Even in the finale, while being held at gunpoint, Konstantin cannot refrain from the spell of Villanelle that he seems to be under. “I love you more than this house. I love you more than my family,” he succumbs to her demands. “You’re the best thing that ever happened to me, to the organization, to the future.”

But the pattern breaks only once - much like the abrupt end of a poem on its nineteenth line - when it comes to Irina, aka Konstantin's daughter whom Villanelle had kidnapped. The kid has an absolute disregard for what Villanelle wants, and surprisingly, around her she isn't this calm, poised aura nestled in the plush luxuries of her enchanting cocoon of a life. 

So naturally, when the plot finally recoils towards the end of the tale, and Eve and Villanelle are finally seen together in bed, it is relatively easy for the assassin to fall back into the pattern of wanting an older woman. It probably stems from her losing her mother as a child and looking for a relationship of mutual care and devotion, but even then her crisp relaying of what she wants is not compromised with. 

Laying in bed together, exhausted, and much along the lines of the Season finale's title "God, I'm tired!", Eve makes her confession, saying: "I think about you all the time. I think about what you’re wearing and what you’re doing and who you’re doing it with. I think about what friends you have, what you eat before you work, what shampoo you use, what happened in your family. I think about your eyes and your mouth and what you feel when you kill someone. I think about what you had for breakfast. I just want to know everything."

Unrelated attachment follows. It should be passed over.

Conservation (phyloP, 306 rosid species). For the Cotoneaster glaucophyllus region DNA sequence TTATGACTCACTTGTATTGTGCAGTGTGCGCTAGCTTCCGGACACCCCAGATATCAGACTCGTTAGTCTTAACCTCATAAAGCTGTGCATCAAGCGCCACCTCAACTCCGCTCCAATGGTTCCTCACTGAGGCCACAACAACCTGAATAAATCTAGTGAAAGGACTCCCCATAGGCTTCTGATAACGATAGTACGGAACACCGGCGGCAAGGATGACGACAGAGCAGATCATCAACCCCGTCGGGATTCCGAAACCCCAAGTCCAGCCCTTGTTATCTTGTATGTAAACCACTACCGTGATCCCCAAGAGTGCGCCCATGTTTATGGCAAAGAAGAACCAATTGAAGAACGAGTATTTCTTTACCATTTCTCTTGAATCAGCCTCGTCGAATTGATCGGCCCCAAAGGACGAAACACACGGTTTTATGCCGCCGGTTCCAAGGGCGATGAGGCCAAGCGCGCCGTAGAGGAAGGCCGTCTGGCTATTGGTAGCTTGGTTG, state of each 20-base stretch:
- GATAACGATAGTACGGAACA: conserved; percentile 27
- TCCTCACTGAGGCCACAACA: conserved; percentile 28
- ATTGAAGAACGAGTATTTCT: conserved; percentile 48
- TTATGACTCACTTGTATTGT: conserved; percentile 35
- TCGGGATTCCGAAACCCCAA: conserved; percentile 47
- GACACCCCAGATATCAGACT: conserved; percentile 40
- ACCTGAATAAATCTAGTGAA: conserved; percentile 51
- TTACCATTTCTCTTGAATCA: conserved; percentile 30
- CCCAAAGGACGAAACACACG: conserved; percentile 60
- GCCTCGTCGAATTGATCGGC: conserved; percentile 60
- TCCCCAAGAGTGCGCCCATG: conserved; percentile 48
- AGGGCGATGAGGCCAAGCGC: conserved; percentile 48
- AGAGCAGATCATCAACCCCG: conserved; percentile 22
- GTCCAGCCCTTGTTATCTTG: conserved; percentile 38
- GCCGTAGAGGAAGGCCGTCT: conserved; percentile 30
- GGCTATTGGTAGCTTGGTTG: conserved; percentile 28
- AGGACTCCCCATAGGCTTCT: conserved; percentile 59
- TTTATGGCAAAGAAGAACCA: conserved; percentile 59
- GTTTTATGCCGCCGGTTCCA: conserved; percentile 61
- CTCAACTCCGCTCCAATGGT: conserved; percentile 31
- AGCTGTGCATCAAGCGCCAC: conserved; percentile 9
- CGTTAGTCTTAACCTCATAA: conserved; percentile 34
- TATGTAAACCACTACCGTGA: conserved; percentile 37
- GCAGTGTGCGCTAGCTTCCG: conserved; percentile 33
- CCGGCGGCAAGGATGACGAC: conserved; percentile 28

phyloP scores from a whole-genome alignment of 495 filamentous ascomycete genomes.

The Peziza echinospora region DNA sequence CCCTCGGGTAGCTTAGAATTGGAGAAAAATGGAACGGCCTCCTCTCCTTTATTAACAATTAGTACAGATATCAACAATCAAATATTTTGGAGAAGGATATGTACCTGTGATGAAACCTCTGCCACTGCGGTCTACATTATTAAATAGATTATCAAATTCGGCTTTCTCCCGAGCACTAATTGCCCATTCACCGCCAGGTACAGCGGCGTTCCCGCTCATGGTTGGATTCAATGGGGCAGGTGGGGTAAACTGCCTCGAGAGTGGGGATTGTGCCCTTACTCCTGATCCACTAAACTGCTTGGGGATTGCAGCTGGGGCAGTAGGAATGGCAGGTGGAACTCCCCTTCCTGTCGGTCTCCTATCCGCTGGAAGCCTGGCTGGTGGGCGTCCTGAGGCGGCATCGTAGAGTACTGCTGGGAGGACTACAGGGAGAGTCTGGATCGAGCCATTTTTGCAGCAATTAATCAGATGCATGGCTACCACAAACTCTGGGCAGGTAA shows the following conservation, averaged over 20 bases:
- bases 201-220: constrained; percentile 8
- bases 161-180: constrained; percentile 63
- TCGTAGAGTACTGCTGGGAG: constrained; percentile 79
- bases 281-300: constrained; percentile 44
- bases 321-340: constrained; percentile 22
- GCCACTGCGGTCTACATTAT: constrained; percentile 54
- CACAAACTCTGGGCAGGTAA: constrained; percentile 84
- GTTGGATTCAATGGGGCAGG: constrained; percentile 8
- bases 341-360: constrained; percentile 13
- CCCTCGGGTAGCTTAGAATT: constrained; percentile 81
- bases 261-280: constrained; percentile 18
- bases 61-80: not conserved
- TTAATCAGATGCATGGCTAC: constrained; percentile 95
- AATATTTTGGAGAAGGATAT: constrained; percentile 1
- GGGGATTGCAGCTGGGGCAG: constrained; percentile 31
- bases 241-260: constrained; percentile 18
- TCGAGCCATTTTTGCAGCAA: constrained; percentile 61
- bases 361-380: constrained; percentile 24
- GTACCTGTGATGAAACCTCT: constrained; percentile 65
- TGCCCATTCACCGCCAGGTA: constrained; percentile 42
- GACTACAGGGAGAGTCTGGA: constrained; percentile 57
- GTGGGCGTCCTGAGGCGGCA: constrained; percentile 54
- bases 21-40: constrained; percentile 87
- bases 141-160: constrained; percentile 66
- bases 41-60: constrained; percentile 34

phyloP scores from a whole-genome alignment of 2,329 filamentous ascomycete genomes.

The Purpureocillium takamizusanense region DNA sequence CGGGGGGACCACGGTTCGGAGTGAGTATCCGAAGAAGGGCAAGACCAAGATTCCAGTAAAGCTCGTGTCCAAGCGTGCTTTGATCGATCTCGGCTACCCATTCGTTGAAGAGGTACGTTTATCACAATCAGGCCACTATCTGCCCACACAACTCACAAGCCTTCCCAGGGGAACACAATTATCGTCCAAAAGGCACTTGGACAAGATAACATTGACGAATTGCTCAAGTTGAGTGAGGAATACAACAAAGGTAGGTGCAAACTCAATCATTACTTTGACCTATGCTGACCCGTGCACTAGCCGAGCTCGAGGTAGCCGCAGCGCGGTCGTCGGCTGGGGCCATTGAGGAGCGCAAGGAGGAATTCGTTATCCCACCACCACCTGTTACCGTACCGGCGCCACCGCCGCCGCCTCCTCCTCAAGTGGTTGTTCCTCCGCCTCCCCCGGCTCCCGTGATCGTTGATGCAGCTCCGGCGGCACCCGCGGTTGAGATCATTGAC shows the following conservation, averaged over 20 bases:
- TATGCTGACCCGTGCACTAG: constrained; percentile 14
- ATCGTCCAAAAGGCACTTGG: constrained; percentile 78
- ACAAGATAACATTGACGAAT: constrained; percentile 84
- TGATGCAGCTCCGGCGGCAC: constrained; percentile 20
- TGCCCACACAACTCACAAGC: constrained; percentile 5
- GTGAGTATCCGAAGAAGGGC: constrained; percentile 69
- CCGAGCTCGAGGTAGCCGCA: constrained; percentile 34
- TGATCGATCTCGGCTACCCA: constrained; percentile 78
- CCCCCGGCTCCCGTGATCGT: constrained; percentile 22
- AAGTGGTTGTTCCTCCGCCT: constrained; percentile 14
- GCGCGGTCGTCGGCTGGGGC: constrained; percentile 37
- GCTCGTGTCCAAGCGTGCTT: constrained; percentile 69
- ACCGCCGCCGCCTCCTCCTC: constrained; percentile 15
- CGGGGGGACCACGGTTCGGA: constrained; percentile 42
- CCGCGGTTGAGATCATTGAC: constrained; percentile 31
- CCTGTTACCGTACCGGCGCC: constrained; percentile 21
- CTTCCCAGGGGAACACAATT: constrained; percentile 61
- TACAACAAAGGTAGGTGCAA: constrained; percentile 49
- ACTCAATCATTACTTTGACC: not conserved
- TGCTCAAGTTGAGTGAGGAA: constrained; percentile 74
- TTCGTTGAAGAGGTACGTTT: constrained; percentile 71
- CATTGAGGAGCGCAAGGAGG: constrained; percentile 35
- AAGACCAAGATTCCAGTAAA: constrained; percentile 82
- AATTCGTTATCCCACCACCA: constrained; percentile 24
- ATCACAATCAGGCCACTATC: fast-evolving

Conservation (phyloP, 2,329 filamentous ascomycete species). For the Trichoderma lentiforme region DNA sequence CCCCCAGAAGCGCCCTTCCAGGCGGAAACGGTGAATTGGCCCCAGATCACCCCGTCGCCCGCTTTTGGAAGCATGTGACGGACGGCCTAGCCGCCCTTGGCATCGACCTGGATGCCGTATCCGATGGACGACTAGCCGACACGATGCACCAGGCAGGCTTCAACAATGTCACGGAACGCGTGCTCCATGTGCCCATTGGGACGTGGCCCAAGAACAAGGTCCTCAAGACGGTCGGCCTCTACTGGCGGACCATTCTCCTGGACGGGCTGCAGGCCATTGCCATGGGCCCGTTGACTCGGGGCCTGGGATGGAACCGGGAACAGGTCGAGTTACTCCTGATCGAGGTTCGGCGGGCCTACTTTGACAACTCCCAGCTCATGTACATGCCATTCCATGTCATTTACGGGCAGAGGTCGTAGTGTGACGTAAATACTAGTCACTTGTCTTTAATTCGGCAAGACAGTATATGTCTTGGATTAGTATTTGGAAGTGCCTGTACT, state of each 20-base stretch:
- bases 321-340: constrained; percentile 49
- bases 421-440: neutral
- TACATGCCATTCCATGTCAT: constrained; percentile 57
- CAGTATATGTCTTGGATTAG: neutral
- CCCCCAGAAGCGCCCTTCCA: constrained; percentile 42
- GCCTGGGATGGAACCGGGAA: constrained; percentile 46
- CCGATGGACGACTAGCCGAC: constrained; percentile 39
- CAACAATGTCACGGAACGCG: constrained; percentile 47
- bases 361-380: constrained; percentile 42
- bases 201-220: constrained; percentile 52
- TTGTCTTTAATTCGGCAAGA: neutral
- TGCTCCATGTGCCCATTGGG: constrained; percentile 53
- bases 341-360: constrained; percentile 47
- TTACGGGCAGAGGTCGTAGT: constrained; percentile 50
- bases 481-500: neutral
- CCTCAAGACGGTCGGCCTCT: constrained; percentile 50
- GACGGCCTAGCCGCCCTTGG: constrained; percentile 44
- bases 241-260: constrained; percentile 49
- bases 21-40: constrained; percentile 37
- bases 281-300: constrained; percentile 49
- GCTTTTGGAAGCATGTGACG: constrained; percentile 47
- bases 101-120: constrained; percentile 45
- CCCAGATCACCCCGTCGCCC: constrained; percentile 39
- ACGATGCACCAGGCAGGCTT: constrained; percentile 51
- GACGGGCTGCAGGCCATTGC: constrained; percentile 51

And in that moment, Eve shape-shifts into everything that Villanelle's sociopath mind wants. With regards to emotional intensity, Eve's confession ranges from devoted caregiver to borderline stalker, and strangely enough, that is appealing to the messed up assassin. 

Laying in the comforts of her lush, Parisian apartment, when Eve finally stabs Villanelle with a knife, the latter - gravely injured - managed to admit "I really liked you!" before she escapes while Eve is busy trying to find a towel to stuff her bleeding. But at the end of the day, they must resume their intrinsic jobs - Eve to hunt Villanelle, and Villanelle to be pursued.

Doesn't quite sound like a trained assassin, but then again - the show doesn't abide by stereotypes. It's about what Villanelle truly wants, and maybe - at the end of the day - she just wants Eve to find her.